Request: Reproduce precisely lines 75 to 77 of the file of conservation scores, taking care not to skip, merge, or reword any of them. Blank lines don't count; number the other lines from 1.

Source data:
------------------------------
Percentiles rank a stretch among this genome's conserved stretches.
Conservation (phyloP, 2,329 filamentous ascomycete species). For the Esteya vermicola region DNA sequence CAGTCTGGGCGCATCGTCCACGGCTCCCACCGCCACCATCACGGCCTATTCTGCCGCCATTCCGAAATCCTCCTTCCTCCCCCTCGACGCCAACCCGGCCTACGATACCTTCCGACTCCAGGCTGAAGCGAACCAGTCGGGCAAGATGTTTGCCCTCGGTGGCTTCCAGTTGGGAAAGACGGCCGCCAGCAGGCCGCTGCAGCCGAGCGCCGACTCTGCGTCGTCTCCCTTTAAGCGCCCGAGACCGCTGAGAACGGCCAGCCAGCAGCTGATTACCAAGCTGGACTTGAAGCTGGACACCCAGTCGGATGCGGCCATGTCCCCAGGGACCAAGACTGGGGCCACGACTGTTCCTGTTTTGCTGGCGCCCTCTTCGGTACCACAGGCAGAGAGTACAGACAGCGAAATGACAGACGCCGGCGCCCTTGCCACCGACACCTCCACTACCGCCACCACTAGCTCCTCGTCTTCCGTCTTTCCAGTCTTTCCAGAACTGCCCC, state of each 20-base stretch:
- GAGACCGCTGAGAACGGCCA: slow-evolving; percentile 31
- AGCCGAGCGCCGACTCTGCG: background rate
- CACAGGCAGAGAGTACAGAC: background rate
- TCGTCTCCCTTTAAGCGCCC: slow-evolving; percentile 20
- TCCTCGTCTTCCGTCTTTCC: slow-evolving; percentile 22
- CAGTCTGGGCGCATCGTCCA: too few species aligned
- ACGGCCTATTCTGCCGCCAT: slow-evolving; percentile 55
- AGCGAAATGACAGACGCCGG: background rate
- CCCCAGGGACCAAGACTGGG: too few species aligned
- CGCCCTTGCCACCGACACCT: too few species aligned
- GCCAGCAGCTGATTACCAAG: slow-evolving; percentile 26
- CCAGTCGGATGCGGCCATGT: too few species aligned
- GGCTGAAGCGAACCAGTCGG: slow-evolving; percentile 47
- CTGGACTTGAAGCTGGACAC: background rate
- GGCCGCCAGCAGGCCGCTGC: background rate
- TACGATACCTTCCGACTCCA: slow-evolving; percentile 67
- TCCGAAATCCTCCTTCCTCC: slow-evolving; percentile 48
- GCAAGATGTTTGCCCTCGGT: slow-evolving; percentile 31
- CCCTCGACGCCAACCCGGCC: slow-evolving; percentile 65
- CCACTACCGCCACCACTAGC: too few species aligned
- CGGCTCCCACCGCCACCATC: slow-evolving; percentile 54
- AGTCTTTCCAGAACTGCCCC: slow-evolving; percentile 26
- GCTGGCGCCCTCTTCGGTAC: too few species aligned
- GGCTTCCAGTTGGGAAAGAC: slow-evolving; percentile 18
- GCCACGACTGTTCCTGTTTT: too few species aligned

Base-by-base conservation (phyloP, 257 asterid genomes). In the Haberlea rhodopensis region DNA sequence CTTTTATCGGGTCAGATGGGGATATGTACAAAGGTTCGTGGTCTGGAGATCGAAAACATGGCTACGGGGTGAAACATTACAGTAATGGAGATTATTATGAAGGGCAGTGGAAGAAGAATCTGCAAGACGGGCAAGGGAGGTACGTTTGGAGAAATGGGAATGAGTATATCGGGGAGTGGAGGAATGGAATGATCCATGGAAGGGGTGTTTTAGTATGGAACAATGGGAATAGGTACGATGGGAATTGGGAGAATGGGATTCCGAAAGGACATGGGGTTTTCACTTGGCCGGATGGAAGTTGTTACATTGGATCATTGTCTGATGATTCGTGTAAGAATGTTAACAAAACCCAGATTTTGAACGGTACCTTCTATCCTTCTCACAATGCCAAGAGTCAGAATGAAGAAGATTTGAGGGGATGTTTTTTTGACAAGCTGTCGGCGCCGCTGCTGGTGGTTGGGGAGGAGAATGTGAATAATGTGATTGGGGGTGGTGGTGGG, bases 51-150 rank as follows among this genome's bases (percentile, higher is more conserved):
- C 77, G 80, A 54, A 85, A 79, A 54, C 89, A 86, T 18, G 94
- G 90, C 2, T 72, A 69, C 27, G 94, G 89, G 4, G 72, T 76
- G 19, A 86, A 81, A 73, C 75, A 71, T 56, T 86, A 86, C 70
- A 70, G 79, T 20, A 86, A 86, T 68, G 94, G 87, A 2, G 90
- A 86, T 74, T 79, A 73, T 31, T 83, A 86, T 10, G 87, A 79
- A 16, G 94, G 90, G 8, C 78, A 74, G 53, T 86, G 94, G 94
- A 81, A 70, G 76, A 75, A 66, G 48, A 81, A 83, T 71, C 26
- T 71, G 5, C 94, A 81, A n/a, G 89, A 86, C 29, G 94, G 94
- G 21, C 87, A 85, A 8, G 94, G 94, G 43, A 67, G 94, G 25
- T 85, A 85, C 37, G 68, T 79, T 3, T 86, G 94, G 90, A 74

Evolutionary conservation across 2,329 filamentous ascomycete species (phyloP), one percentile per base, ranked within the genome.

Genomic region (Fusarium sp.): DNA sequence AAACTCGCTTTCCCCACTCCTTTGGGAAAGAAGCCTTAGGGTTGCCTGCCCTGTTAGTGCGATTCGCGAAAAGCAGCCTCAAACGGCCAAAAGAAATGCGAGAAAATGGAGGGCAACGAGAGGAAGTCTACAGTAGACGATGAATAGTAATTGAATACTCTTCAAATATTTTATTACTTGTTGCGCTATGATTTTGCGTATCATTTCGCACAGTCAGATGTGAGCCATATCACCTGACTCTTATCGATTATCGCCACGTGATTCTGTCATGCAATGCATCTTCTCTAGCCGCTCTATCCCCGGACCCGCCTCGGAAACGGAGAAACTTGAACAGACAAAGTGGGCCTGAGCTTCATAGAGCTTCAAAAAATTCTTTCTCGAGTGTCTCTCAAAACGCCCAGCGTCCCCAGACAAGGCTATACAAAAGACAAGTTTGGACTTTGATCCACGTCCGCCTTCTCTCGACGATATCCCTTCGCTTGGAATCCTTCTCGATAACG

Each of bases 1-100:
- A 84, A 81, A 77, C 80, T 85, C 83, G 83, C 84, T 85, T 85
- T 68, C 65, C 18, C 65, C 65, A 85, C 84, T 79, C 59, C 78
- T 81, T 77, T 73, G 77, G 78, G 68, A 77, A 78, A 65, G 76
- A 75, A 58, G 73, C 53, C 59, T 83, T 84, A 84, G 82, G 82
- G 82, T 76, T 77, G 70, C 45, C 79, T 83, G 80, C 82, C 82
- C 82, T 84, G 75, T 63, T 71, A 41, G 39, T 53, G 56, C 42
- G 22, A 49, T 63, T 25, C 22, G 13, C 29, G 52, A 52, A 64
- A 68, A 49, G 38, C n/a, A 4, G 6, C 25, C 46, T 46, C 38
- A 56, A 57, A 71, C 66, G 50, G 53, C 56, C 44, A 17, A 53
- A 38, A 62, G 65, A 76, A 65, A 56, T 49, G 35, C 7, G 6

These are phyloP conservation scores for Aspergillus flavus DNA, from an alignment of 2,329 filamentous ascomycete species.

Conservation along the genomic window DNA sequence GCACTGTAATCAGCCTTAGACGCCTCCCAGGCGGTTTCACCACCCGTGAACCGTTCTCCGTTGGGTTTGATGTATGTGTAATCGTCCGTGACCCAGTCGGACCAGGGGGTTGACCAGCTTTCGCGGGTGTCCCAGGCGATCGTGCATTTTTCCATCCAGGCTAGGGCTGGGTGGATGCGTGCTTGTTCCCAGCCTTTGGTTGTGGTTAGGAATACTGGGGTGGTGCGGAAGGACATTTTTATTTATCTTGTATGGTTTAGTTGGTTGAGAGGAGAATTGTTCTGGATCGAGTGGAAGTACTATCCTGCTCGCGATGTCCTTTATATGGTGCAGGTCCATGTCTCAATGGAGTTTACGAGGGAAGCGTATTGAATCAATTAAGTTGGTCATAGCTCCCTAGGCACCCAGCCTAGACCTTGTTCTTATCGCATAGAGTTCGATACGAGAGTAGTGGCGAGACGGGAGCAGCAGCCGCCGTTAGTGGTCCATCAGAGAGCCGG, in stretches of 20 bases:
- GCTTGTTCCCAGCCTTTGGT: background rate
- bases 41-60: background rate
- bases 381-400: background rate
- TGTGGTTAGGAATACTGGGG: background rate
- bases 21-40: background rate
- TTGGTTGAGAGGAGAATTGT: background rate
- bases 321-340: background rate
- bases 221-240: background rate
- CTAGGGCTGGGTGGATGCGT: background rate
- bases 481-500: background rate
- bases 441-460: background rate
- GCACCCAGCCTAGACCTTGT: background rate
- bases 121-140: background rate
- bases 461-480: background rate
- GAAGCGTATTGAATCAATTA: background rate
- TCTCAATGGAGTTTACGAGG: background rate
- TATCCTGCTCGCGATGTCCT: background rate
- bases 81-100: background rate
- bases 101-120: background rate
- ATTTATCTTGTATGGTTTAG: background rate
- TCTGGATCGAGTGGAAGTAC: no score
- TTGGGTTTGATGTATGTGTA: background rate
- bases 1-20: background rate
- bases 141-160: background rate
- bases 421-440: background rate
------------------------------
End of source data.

- TTGGGTTTGATGTATGTGTA: background rate
- bases 1-20: background rate
- bases 141-160: background rate